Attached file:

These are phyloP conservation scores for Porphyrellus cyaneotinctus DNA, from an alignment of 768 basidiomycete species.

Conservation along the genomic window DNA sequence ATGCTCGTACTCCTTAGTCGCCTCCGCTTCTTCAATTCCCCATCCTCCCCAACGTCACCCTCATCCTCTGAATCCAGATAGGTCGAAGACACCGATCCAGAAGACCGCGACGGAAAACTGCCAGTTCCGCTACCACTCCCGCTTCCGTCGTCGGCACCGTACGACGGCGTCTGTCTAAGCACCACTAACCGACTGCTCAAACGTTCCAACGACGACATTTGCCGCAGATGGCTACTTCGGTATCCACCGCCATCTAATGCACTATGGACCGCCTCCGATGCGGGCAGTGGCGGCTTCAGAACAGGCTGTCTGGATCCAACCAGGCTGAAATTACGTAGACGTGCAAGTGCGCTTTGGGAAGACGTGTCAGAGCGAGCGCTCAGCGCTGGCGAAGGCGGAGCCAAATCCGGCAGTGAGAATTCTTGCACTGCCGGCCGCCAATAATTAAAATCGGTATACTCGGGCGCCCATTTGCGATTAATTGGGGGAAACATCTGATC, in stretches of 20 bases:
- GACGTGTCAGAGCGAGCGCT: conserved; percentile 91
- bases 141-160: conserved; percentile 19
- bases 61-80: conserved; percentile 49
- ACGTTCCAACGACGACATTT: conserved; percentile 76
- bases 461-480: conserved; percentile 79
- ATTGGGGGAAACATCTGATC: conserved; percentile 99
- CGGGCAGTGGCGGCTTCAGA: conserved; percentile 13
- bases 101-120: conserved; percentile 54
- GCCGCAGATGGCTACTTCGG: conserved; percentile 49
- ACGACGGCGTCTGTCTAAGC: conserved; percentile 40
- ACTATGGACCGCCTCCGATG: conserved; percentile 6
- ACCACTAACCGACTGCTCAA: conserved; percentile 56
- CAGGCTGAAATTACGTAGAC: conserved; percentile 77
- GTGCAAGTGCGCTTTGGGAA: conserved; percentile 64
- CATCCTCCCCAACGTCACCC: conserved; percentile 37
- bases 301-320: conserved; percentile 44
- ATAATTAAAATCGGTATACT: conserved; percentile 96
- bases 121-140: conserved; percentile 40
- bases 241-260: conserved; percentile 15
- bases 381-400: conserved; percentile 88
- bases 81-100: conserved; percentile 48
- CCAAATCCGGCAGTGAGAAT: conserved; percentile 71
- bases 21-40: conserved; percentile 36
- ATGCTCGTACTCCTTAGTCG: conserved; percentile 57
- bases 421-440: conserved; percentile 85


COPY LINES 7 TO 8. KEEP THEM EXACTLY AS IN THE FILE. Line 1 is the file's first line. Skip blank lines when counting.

- bases 461-480: conserved; percentile 79
- ATTGGGGGAAACATCTGATC: conserved; percentile 99